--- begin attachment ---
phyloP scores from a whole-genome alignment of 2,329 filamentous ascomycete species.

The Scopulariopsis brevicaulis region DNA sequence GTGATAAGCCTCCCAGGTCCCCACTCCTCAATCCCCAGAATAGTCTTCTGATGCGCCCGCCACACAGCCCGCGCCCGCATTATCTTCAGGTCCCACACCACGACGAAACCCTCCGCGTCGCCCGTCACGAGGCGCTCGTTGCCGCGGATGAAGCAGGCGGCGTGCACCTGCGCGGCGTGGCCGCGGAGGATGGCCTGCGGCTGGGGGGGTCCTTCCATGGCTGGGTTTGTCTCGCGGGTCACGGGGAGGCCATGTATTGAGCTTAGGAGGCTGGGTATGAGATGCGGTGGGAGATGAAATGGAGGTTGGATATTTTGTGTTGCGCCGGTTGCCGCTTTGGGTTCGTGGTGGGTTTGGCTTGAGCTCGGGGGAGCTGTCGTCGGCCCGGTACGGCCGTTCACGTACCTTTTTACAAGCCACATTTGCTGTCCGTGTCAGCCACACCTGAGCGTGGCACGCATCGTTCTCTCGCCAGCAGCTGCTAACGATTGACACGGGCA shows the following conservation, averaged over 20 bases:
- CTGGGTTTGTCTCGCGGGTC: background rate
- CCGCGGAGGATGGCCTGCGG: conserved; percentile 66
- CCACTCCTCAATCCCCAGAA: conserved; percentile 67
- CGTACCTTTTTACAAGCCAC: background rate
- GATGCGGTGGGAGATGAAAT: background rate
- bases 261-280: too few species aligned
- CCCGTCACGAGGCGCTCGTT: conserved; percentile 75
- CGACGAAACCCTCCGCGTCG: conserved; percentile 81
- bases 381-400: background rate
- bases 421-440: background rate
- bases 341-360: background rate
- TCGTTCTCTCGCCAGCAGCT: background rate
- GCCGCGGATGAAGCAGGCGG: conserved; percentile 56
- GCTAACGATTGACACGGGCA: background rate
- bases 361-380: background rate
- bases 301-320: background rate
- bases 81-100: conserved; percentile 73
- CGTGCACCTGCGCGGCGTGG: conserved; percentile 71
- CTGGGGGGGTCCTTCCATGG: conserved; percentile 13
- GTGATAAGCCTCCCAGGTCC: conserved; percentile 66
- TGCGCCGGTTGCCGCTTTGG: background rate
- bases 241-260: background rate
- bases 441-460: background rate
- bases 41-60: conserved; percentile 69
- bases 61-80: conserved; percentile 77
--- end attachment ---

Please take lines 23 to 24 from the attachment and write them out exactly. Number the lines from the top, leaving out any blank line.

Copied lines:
- TGCGCCGGTTGCCGCTTTGG: background rate
- bases 241-260: background rate